- Matthew Thorsen
- Aaron Stein
Burlington artist Aaron Stein is ready to crush it. "It" being his 1995 Buick Century named Eunice Bloom, which he has been driving for the past six months. What could motivate someone to ruin, on purpose, a possession so large and valuable?
For Stein, it's just another day's work. In his studio in the South End's Soda Plant, he regularly smashes, tears, cuts and rips up old car parts. "I love the creative process of destruction," he says. "In my artwork I use a lot of automotive found objects, toy cars, and a lot of them I wreck."
License plates feature prominently in Stein's work because, he says, "they're so accessible to everybody; everyone's got an association to them."
His latest project, aptly titled "The Big Hit," is preparing Eunice Bloom for a run in the Champlain Valley Fair's Bond Auto Parts Demolition Derby this Wednesday, August 27. According to Stein, who has attended the derby for 20 years, it started out with the simple, if eccentric, desire to drive and crash.
He traces his fascination with wrecking cars to early childhood, when he would smash toy cars and observe the shapes that resulted. "I'm really fascinated with how metal crumples uniquely," Stein says. "Each car looks the same when it comes out of the factory, but every car has its own life and its own life story. If they're in an accident and they get wrecked, no two wreck the same."
Stein's artwork explores the relationships people have to their cars and what cars represent: childhood memories, teenage freedom or a life-defining moment such as a cross-country trip or a move. Automobile culture also has darker aspects, of course, such as the high social value placed on owning a car despite its environmental effects. In his art, Stein addresses that conflict and invites viewers to examine their own attachments, both personal and abstract, to the vehicle.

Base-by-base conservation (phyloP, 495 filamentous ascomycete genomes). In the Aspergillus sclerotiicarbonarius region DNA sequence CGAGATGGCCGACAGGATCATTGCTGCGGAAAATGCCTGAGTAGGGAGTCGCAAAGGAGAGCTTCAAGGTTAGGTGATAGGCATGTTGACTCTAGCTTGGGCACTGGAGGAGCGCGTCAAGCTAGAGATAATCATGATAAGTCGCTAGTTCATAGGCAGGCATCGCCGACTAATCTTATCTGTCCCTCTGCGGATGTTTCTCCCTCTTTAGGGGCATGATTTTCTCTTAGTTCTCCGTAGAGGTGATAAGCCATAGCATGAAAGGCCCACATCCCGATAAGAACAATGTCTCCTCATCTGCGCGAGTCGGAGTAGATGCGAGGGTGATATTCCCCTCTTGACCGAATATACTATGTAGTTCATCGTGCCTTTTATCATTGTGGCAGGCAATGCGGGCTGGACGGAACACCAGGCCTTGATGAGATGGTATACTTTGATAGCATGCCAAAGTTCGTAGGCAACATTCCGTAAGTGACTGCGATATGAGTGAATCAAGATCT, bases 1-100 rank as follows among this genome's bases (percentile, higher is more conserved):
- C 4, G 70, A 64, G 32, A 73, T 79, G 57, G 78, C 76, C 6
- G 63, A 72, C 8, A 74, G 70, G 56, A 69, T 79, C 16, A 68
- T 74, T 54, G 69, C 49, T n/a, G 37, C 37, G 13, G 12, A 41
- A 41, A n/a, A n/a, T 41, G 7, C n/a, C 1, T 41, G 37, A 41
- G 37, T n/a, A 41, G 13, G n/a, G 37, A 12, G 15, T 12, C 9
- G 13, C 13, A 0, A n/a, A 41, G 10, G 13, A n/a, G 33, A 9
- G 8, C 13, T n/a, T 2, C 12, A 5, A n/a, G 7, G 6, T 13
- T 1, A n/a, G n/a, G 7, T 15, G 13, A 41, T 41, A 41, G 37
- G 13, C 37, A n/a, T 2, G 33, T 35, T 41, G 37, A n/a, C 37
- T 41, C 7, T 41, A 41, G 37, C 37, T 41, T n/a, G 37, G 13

Entering the derby presented an opportunity to manifest his art on a larger canvas, so to speak. Stein's partner, Marie Davis, a polymer clay artist and owner of Marie Davis Designs, says, "Aaron's been smashing toy cars forever, and the light went on when he realized he could actually do a full-size crash."
After he'd acquired a car and started to plan for the big day, Stein found that many of his supporters and friends wanted to make the crash into something bigger, better and badder. He enlisted local design company Gotham City Graphics to design and paint the car, and secured sponsors, including T-shirt screen-printer Amalgamated Culture Works and the South End Arts and Business Association, to display their logos on the vehicle.
Eunice Bloom is now navy blue and bright orange, with white flames licking the front doors. That last color choice is required by derby rules, Stein says: Because drivers are not allowed to hit each other's doors, every car must have a "white flag." The finishing touches will be removing the headlights and all exterior glass parts. Of course, Stein will keep the plates on, so they can be part of the story.
Eunice Bloom has also helped others tell their car stories. For the last month and a half at ArtsRiot's Friday night Truck Stop on Pine Street, Stein has turned the car's backseat into a pop-up studio. His friend Rob Hunter, director of Frog Hollow VERMONT State Craft Center, has filmed two dozen vignettes of individuals sharing auto memories, good and bad.
"A lot of the piece for me is to evoke a response from people," Stein explains. "Wrecking things — taking this car, which is in decent shape, and wrecking it — is emotional. I wanted to play with people's feelings and attachment to inanimate objects, because I don't think anything's precious, except life."
Though Stein intended to make the audience question its attachments, he was surprised to find he, too, had formed a connection with his car. "What I didn't expect was my personal attachment," Stein admits. "I actually thought I'd be playing with everyone else, and now I have to go through with [the crash]."
After the derby, Stein says, whatever is left of Eunice Bloom will appear in the juried show at the South End Art Hop from September 5 to 7, though he plans later to strip the car for parts to use in future artworks. "To complete the story, I'll probably take it up to Rathe's Salvage and they'll crush it," Stein says. "And I would like to video it being crushed and have that full circle, to recycle it into another car."